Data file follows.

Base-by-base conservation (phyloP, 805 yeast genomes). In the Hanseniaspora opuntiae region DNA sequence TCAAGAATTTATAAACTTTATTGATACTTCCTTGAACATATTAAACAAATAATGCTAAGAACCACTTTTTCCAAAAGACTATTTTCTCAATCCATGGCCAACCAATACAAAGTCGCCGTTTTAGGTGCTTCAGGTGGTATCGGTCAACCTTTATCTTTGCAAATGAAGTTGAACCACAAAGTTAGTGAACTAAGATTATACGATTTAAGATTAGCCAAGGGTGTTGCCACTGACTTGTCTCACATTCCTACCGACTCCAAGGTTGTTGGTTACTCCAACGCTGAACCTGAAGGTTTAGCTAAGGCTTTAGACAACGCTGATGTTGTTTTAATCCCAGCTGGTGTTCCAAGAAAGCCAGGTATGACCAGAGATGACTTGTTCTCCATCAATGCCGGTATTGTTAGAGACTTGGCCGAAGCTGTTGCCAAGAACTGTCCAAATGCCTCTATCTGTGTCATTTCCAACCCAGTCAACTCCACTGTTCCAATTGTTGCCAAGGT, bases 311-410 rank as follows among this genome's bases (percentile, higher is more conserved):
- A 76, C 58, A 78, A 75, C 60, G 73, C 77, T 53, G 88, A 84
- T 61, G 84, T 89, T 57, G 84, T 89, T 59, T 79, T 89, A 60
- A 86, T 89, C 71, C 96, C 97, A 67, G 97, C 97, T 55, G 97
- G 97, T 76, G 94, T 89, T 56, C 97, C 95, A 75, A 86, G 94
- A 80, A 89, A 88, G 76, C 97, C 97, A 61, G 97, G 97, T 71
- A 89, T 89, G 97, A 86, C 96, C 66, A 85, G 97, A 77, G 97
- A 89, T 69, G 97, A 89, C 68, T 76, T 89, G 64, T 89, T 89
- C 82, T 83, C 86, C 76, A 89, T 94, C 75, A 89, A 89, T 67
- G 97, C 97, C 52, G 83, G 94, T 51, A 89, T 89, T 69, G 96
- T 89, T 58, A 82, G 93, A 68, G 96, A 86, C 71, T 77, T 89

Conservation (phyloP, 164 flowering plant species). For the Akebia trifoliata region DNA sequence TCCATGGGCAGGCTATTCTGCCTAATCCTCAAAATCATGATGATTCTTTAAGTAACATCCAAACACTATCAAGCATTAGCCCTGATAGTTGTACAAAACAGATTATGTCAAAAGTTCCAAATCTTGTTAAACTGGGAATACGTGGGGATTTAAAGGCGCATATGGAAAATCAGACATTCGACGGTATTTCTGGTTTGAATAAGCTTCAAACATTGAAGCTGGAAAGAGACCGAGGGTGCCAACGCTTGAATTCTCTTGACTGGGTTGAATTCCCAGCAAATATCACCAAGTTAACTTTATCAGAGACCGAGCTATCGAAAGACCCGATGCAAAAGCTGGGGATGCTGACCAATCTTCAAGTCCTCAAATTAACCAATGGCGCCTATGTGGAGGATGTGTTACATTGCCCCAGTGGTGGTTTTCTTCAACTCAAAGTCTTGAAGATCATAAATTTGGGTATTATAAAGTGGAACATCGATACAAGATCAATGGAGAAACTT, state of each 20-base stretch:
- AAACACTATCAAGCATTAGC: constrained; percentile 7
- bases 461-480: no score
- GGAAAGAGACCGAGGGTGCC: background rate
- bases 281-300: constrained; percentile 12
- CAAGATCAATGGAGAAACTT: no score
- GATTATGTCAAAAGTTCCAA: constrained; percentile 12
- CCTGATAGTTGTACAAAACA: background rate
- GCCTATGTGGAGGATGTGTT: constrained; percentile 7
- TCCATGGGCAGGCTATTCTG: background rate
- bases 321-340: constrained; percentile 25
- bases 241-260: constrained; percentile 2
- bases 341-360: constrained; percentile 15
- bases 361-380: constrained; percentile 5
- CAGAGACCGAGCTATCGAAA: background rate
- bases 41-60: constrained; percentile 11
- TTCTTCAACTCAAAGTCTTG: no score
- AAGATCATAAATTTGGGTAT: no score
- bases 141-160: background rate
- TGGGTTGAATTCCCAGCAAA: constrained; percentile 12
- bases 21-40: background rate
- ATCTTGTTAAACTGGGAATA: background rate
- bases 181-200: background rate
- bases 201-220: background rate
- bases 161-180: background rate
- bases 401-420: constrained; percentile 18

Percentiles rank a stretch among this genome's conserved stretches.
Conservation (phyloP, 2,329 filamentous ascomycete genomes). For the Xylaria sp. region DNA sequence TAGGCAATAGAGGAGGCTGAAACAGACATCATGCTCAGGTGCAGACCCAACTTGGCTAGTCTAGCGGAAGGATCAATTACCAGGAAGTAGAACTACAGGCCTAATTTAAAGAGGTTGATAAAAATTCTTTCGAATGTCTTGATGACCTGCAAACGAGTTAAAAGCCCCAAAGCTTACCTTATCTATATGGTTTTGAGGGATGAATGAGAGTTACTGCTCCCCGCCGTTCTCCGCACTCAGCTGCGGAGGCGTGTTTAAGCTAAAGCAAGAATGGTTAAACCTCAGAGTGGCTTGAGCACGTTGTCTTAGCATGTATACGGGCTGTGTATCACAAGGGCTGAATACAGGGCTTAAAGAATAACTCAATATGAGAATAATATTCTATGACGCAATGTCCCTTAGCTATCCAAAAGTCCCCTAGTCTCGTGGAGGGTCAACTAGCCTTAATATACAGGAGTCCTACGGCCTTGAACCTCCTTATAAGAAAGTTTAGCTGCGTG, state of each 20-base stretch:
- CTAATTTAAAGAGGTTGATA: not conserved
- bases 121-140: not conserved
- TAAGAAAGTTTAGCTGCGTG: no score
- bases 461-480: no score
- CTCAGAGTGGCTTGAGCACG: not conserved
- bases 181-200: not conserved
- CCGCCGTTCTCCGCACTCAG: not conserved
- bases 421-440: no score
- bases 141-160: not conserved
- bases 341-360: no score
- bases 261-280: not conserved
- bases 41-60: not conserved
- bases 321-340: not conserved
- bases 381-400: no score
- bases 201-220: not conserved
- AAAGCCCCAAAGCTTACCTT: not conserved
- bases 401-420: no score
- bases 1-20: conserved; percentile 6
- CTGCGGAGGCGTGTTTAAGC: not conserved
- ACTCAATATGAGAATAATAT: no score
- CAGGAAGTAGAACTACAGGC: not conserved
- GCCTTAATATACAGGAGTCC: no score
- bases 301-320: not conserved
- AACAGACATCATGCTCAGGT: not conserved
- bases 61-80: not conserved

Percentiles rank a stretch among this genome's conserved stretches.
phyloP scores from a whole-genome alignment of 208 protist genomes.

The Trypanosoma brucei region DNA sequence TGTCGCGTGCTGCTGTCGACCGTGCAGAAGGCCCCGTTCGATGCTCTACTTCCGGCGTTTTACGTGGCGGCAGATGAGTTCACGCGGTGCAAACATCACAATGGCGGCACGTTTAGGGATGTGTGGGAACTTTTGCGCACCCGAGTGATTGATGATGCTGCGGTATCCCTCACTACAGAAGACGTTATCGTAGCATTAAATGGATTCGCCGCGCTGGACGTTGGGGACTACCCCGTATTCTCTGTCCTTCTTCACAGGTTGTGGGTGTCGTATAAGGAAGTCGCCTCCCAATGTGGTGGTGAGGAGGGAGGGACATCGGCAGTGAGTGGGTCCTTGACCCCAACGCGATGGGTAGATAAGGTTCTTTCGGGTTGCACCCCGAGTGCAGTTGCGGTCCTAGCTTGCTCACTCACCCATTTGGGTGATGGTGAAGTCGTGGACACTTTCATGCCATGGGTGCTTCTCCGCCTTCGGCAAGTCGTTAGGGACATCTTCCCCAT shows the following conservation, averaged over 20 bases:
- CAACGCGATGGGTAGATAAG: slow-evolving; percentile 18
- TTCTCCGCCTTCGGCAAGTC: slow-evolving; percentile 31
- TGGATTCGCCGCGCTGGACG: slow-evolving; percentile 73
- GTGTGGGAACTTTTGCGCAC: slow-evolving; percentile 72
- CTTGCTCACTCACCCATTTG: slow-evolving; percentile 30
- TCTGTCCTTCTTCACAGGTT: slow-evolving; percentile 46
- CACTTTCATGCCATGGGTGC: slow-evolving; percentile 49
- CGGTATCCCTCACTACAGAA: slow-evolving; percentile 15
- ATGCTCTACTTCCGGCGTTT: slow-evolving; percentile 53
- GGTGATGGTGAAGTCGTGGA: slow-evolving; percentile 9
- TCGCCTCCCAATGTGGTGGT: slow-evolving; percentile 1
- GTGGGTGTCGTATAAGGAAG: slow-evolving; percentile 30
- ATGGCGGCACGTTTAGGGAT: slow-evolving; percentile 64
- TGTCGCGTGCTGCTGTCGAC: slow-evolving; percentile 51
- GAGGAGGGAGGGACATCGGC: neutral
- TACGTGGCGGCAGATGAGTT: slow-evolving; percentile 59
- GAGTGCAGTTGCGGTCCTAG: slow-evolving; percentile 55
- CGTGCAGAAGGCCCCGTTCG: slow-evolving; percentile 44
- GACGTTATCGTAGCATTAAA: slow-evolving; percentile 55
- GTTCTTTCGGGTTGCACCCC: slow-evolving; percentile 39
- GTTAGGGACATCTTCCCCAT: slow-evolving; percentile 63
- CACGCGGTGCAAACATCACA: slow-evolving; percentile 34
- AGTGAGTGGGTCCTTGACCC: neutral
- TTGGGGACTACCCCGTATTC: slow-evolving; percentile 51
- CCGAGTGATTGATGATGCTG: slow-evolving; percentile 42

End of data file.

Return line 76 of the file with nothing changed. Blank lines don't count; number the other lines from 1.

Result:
- ATGCTCTACTTCCGGCGTTT: slow-evolving; percentile 53